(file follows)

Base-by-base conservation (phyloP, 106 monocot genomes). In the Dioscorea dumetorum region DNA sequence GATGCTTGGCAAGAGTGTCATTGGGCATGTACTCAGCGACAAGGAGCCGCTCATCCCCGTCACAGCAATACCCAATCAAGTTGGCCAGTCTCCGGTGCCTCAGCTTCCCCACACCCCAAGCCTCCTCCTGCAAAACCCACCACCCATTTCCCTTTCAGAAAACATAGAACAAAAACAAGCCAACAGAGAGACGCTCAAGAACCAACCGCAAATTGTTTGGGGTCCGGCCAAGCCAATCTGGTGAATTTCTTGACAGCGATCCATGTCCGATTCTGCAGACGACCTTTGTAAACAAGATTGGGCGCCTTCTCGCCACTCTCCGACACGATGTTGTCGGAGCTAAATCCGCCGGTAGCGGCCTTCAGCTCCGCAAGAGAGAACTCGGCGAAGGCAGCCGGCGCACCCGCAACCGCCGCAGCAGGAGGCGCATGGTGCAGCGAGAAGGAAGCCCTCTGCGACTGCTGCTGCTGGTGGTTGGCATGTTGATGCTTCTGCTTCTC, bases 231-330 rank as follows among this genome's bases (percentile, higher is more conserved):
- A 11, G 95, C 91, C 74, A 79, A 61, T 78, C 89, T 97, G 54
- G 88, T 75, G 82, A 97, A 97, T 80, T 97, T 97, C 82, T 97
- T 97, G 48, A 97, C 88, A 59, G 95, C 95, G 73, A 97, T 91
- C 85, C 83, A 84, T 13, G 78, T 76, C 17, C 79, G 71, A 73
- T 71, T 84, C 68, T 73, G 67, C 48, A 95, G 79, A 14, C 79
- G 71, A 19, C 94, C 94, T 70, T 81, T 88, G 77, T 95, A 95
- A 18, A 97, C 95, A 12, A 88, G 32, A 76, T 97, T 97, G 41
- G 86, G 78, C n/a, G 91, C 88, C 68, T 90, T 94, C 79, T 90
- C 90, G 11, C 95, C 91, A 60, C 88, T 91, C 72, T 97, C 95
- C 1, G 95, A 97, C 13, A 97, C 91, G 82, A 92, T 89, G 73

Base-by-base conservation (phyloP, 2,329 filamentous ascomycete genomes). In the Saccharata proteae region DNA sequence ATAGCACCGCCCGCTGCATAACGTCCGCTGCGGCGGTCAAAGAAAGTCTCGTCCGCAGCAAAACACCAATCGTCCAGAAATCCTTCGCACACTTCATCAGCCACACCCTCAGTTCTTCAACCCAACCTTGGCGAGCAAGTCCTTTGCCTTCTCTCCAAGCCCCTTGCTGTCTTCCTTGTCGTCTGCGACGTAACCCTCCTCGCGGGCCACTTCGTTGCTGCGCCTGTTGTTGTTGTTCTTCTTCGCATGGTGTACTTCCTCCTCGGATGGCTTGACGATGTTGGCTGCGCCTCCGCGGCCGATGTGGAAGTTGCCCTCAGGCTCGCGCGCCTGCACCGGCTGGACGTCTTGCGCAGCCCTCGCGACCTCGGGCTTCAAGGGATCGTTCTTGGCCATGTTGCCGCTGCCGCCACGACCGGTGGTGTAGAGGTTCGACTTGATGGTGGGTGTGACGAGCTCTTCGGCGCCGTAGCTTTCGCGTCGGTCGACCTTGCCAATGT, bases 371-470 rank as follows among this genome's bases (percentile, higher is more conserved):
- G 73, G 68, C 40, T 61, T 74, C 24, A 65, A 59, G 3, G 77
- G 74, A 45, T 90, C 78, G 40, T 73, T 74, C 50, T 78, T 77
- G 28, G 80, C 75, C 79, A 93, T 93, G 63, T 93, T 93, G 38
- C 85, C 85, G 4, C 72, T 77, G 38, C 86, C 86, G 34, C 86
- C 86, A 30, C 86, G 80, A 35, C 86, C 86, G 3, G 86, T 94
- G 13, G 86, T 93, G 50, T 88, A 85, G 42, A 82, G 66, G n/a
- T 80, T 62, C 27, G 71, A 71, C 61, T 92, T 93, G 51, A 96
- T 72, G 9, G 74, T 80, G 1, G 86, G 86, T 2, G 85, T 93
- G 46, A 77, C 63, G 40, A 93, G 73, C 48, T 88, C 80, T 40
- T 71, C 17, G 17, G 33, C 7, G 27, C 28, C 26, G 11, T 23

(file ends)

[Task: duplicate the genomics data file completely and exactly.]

Base-by-base conservation (phyloP, 106 monocot genomes). In the Dioscorea dumetorum region DNA sequence GATGCTTGGCAAGAGTGTCATTGGGCATGTACTCAGCGACAAGGAGCCGCTCATCCCCGTCACAGCAATACCCAATCAAGTTGGCCAGTCTCCGGTGCCTCAGCTTCCCCACACCCCAAGCCTCCTCCTGCAAAACCCACCACCCATTTCCCTTTCAGAAAACATAGAACAAAAACAAGCCAACAGAGAGACGCTCAAGAACCAACCGCAAATTGTTTGGGGTCCGGCCAAGCCAATCTGGTGAATTTCTTGACAGCGATCCATGTCCGATTCTGCAGACGACCTTTGTAAACAAGATTGGGCGCCTTCTCGCCACTCTCCGACACGATGTTGTCGGAGCTAAATCCGCCGGTAGCGGCCTTCAGCTCCGCAAGAGAGAACTCGGCGAAGGCAGCCGGCGCACCCGCAACCGCCGCAGCAGGAGGCGCATGGTGCAGCGAGAAGGAAGCCCTCTGCGACTGCTGCTGCTGGTGGTTGGCATGTTGATGCTTCTGCTTCTC, bases 231-330 rank as follows among this genome's bases (percentile, higher is more conserved):
- A 11, G 95, C 91, C 74, A 79, A 61, T 78, C 89, T 97, G 54
- G 88, T 75, G 82, A 97, A 97, T 80, T 97, T 97, C 82, T 97
- T 97, G 48, A 97, C 88, A 59, G 95, C 95, G 73, A 97, T 91
- C 85, C 83, A 84, T 13, G 78, T 76, C 17, C 79, G 71, A 73
- T 71, T 84, C 68, T 73, G 67, C 48, A 95, G 79, A 14, C 79
- G 71, A 19, C 94, C 94, T 70, T 81, T 88, G 77, T 95, A 95
- A 18, A 97, C 95, A 12, A 88, G 32, A 76, T 97, T 97, G 41
- G 86, G 78, C n/a, G 91, C 88, C 68, T 90, T 94, C 79, T 90
- C 90, G 11, C 95, C 91, A 60, C 88, T 91, C 72, T 97, C 95
- C 1, G 95, A 97, C 13, A 97, C 91, G 82, A 92, T 89, G 73

Base-by-base conservation (phyloP, 2,329 filamentous ascomycete genomes). In the Saccharata proteae region DNA sequence ATAGCACCGCCCGCTGCATAACGTCCGCTGCGGCGGTCAAAGAAAGTCTCGTCCGCAGCAAAACACCAATCGTCCAGAAATCCTTCGCACACTTCATCAGCCACACCCTCAGTTCTTCAACCCAACCTTGGCGAGCAAGTCCTTTGCCTTCTCTCCAAGCCCCTTGCTGTCTTCCTTGTCGTCTGCGACGTAACCCTCCTCGCGGGCCACTTCGTTGCTGCGCCTGTTGTTGTTGTTCTTCTTCGCATGGTGTACTTCCTCCTCGGATGGCTTGACGATGTTGGCTGCGCCTCCGCGGCCGATGTGGAAGTTGCCCTCAGGCTCGCGCGCCTGCACCGGCTGGACGTCTTGCGCAGCCCTCGCGACCTCGGGCTTCAAGGGATCGTTCTTGGCCATGTTGCCGCTGCCGCCACGACCGGTGGTGTAGAGGTTCGACTTGATGGTGGGTGTGACGAGCTCTTCGGCGCCGTAGCTTTCGCGTCGGTCGACCTTGCCAATGT, bases 371-470 rank as follows among this genome's bases (percentile, higher is more conserved):
- G 73, G 68, C 40, T 61, T 74, C 24, A 65, A 59, G 3, G 77
- G 74, A 45, T 90, C 78, G 40, T 73, T 74, C 50, T 78, T 77
- G 28, G 80, C 75, C 79, A 93, T 93, G 63, T 93, T 93, G 38
- C 85, C 85, G 4, C 72, T 77, G 38, C 86, C 86, G 34, C 86
- C 86, A 30, C 86, G 80, A 35, C 86, C 86, G 3, G 86, T 94
- G 13, G 86, T 93, G 50, T 88, A 85, G 42, A 82, G 66, G n/a
- T 80, T 62, C 27, G 71, A 71, C 61, T 92, T 93, G 51, A 96
- T 72, G 9, G 74, T 80, G 1, G 86, G 86, T 2, G 85, T 93
- G 46, A 77, C 63, G 40, A 93, G 73, C 48, T 88, C 80, T 40
- T 71, C 17, G 17, G 33, C 7, G 27, C 28, C 26, G 11, T 23